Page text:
We know that for many a “wailing and gnashing” awakening is coming, and it won’t be pretty. We do not know how many will perish, what nature will throw at us, or what “special help” we have (the ambiguity is purposeful!). We watch and wait, and in the meantime many of us suffer in anticipation. There is a toll on us economically, socially, psychologically, physically, and spiritually from an all-enveloping conflict.
The superficial daily comfort denies us the “official” participation of a “proper” kinetic war by the metrics we have been offered in movies. Memetic war — waged in the mass media and via reprogramming biology — lacks the noise, bravado, and machinery of its explosive opposite. We are gaslit constantly and told there is no war, and that anyone who says there is must be a dangerous extremist or under-medicated madman.
The crux of this conflict is children. They aren’t just on the battlefield, they are the battlefield. This is what makes this the most horrific war in history, for no lower boundary of moral conduct seems to exist. Quite the opposite: the Satanic method demands revelry in the maximisation of sadism and transgression. There is the rape and sacrifice of infants, the trafficking in child sex slaves, and the theft of our genetic inheritance.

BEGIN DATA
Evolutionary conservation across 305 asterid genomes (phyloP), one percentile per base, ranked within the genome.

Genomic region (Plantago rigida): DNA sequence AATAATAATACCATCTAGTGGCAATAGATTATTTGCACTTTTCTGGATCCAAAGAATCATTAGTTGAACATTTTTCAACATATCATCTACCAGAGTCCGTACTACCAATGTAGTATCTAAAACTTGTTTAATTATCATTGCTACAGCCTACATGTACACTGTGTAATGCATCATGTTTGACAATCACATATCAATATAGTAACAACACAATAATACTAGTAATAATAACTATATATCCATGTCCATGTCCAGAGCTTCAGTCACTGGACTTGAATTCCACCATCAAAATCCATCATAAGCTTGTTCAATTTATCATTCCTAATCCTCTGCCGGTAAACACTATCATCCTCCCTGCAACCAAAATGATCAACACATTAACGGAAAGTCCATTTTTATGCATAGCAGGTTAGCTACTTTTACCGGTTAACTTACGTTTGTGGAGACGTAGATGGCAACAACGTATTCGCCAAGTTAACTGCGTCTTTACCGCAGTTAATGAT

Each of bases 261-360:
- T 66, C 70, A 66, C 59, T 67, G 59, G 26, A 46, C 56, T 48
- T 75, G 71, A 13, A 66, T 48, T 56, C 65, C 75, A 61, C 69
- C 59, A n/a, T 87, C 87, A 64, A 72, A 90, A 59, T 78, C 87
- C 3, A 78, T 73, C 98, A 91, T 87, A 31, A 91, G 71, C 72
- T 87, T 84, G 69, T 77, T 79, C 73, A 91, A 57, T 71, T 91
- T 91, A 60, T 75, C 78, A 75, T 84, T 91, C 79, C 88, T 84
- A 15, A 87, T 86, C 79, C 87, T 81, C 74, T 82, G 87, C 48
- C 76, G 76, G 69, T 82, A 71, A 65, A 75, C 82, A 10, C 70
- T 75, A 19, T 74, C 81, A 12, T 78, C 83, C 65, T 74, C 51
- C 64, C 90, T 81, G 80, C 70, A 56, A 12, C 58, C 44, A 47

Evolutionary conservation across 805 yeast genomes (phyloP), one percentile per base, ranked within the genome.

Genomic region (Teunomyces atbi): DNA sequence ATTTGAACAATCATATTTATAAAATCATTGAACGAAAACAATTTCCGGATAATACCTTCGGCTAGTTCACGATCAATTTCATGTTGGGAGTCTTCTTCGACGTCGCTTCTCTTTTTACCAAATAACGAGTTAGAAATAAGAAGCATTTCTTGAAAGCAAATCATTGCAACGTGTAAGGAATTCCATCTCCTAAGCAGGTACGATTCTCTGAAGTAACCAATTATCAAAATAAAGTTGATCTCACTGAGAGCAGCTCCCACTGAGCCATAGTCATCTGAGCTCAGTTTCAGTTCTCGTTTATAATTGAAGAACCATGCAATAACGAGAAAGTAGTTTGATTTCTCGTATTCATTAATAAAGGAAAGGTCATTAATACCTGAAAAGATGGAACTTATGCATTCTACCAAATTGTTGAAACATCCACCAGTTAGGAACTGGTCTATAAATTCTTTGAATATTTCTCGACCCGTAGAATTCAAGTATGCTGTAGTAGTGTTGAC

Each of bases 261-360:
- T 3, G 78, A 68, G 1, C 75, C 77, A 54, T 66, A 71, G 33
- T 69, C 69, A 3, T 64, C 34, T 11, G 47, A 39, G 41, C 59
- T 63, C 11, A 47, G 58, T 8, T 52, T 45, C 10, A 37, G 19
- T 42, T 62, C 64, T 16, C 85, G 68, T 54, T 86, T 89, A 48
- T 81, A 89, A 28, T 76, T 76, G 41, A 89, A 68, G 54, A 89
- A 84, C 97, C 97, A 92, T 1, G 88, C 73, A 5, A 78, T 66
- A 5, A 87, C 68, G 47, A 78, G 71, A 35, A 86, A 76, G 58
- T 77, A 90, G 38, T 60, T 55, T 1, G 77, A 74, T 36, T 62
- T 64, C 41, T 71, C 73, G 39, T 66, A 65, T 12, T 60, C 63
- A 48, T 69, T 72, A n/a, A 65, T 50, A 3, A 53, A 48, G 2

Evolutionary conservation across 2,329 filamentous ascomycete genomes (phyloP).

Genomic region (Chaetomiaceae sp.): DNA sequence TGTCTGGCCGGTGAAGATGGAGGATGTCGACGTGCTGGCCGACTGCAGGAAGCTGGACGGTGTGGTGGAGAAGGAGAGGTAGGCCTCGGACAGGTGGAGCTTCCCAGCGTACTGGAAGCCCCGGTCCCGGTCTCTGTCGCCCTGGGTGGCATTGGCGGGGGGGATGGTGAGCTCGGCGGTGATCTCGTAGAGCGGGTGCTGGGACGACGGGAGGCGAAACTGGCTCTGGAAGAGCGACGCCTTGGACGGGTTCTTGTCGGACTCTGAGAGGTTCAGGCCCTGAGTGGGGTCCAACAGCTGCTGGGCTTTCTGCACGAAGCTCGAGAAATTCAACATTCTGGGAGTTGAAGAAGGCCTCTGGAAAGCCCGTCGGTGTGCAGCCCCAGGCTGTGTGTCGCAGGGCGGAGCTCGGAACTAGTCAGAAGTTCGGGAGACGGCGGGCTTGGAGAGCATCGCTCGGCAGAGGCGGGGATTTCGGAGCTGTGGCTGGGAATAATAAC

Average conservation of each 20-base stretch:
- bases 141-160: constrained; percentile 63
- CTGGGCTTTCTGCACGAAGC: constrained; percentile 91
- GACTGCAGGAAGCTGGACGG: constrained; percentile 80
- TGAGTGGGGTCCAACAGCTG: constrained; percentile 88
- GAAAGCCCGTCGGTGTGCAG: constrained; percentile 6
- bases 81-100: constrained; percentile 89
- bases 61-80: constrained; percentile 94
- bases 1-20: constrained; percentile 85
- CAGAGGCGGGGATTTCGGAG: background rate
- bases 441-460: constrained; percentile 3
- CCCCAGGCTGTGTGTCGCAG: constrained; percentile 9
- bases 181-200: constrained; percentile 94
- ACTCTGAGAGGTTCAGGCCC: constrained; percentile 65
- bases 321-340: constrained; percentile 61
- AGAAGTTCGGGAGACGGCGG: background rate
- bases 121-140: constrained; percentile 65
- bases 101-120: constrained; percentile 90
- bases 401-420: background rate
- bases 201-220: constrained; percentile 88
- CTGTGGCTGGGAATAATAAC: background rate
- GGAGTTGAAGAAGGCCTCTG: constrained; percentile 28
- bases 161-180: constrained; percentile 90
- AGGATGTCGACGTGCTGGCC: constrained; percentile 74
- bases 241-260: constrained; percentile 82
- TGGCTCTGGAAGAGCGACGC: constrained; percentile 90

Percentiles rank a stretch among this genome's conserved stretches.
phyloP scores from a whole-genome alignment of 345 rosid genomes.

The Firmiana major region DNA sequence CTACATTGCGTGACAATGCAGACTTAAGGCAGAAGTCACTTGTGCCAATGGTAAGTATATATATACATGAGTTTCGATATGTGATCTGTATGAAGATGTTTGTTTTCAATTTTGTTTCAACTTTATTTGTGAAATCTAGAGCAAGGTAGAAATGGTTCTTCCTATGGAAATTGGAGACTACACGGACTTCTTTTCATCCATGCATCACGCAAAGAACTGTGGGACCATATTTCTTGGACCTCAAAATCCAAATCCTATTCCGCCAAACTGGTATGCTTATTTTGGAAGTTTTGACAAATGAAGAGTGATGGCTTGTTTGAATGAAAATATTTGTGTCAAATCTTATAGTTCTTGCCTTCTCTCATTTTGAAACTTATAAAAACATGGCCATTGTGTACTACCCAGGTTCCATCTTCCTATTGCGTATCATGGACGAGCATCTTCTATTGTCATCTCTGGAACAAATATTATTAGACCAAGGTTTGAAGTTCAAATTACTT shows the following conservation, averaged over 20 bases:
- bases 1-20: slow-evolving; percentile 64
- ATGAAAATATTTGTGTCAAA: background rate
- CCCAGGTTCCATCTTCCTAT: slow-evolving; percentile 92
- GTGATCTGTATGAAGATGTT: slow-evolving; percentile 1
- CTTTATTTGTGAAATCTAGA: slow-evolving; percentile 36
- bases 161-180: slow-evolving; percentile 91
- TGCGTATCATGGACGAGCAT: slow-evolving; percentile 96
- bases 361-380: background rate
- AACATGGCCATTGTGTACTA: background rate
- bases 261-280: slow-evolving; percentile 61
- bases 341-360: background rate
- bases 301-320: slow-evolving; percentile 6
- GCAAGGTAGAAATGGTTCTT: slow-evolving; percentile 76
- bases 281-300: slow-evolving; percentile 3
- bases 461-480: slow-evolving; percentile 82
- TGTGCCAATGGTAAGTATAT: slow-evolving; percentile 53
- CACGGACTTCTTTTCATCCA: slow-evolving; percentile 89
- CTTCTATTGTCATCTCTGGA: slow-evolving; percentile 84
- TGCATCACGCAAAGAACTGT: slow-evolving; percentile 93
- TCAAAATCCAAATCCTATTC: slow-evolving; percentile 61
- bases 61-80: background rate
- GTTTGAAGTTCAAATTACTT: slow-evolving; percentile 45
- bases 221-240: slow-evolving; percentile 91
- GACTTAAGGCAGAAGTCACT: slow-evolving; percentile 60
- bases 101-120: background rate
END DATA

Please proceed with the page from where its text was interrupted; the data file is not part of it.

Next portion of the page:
We will have to face up to many being orphaned, and perhaps the most tear-inducing will be the children of the indicted. Their parents may still be alive (if not executed for treason), but in remote military prisons for their own safety and security. These innocent children will be in a state of shock and limbo, unable to grieve properly, and tarnished by the crimes of their ancestors. Parenting skills for the traumatised are going to be in high demand.